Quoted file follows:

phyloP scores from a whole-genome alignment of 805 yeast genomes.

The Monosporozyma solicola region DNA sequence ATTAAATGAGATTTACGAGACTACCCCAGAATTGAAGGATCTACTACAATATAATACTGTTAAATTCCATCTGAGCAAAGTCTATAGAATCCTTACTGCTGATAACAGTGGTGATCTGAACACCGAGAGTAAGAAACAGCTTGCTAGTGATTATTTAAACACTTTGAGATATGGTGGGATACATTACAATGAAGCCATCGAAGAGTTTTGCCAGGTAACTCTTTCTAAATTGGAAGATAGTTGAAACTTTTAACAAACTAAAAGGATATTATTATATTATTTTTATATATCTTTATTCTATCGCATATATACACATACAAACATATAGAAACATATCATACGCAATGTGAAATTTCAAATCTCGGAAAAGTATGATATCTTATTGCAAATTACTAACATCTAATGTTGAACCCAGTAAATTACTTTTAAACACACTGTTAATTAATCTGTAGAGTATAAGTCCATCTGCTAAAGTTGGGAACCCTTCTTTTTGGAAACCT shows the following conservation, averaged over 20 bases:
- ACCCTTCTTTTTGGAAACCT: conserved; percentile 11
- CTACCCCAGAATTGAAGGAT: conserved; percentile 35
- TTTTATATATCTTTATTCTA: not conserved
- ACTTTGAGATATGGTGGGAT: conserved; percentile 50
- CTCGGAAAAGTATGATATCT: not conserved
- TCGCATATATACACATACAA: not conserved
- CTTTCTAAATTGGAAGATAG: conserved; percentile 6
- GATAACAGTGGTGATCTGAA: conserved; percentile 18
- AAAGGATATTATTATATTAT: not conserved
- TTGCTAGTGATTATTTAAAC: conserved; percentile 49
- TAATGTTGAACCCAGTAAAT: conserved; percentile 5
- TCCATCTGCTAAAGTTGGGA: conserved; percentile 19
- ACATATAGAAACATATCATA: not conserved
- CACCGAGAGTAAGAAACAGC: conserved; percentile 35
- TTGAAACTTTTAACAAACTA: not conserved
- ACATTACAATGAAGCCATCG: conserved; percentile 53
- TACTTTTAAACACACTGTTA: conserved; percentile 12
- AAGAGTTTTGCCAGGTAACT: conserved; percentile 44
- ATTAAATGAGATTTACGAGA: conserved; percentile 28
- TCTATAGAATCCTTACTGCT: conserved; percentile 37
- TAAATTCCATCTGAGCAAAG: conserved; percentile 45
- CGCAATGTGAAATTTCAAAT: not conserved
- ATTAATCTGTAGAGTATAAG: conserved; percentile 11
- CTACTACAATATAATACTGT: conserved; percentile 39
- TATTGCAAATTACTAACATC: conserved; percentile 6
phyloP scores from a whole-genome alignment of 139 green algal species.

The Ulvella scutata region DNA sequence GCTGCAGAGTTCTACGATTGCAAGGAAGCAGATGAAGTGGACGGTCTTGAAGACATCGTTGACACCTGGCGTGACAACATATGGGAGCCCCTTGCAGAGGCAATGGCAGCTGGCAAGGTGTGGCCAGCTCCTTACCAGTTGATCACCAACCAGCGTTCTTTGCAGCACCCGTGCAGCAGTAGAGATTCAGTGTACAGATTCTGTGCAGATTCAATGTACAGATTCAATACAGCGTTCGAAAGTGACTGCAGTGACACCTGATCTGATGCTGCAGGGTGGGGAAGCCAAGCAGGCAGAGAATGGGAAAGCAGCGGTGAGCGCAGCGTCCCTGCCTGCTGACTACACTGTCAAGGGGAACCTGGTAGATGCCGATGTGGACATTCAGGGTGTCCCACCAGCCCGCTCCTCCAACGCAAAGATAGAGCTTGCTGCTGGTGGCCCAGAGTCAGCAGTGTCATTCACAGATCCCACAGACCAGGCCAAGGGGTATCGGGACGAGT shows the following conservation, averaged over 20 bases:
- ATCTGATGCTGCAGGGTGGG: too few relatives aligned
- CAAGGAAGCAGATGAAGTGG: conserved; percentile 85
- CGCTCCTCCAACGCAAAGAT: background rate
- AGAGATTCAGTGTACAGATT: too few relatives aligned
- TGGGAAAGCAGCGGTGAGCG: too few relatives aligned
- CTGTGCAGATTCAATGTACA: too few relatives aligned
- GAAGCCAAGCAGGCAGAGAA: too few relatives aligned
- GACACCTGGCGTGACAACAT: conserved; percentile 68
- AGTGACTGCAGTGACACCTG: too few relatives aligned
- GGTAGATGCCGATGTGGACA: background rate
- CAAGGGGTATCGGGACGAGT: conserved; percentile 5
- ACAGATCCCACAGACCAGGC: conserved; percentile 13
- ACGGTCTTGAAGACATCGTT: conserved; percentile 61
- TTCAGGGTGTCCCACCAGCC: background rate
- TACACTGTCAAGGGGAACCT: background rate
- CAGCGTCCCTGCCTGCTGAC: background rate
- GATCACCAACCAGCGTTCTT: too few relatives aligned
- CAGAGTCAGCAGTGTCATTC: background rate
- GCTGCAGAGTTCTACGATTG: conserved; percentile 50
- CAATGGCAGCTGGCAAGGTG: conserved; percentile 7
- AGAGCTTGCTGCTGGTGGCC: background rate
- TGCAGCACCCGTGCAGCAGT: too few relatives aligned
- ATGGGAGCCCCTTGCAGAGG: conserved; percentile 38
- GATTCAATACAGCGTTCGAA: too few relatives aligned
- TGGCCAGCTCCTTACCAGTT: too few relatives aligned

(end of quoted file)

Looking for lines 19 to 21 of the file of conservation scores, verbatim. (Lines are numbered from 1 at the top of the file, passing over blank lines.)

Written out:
- TACTTTTAAACACACTGTTA: conserved; percentile 12
- AAGAGTTTTGCCAGGTAACT: conserved; percentile 44
- ATTAAATGAGATTTACGAGA: conserved; percentile 28